Louis Behrens, the assistant chief, is a worthy condjutor of Chief Marjenhoff. He was practically brought up a fireman and knows every detail of the business. He was born in the city in July, i860, and on leaving school became a carpenter and cabinet maker. He entered the fire department iu tS/6 as a volunteer fireman and for two years ran with the Charleston hook and ladder company No. 2, and in the latter year became first axeman of the German fire company,with which he remained two years, On its organization he became a member of the paid department and on March t, 1885,Mr. Behrens was elected to the foremanship of engine No. 1, which post he held until January 3, 1898. when he was elected assistant chief of the department. He has a record of somewhat over 22 years’ experience at fire fighting and has many a time demonstrated his ability to control the operations of the entire department. Mr. Behrens is a member of Stonewall lodge, No. 6, Knights of Pythias, president of the Charleston Fire Department Aid association, and is a member of the German artillery and the old German fie company benevolent associations.

His record speaks for itself Duty has ever been his watchword, and upon that plane the success he has attained is as gratifying to his many friends as it is to himself. He has demonstrated his ability to the satisfaction of every one.

And as are the chief and his assistants, so are the captains and other officers. It is not to be wondered at, therefore.that the men are of a similar calibre. Hence the much lauded praise of the department is well founded, and, did space permit, many deeds of bravery performed by all might be recounted.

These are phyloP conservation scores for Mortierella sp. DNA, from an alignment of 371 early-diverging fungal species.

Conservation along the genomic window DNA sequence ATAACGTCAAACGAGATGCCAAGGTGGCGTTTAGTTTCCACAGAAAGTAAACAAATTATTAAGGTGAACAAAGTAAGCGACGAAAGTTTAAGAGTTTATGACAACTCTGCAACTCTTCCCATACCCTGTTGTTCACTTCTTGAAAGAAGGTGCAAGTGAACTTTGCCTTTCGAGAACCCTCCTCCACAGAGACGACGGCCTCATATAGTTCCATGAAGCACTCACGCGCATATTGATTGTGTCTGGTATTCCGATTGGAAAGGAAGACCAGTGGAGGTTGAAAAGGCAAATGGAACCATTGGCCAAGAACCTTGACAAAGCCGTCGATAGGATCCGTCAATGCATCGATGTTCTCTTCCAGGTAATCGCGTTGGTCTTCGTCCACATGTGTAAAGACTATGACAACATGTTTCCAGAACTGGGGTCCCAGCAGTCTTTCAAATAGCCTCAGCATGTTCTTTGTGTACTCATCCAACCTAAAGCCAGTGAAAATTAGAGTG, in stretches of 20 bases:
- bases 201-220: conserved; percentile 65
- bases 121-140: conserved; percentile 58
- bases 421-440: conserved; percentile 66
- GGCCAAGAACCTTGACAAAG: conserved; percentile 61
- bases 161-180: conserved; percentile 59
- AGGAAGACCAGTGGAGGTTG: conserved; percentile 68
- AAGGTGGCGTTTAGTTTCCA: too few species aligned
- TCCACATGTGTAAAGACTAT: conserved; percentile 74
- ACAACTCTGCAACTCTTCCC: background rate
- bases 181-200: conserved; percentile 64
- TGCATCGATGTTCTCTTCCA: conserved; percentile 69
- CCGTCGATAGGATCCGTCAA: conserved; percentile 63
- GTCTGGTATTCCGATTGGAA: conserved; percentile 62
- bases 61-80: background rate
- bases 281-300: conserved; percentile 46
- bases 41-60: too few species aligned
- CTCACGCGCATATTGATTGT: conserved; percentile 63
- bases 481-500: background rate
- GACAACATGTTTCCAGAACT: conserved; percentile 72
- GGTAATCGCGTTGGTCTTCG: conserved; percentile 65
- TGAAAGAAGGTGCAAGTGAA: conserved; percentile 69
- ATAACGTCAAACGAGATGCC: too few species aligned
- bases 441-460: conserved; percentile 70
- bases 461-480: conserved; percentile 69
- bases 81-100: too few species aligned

Charleston’s fire department is unde: the control of seven fire masters. The present board consists of: F. S. Rodgers, chairman, appointed 1881; Hon. J. Adger Smyth, the mayor; C. R. Valk, 1881; A. Stemmermann, 1881; A. J. Riley, 1896; R. M. Masters, 1898; W. K. Steadman, 1898 The force con sists of ninety-nine officers and men, forty-six of whom are paid for full time and fifty-three are paid part time, men at call assigned to the different statists as follows: One chief, one assistant chief, chief’s driver, supply wagon driver, batteryman, paid full time. Superintendent of horses, paid part time. Steamer No. X.—Second-class Silsby, 900-gallon capacity per minute, with 1,000 feet of hose and two threegallon Babcock extinguishers, has the following crew. Full paid—engineer, assistant engineer, one horseman, two drivers, and one helper; men at call—foreman and five hosemen. Steamer No. 2. —Second-class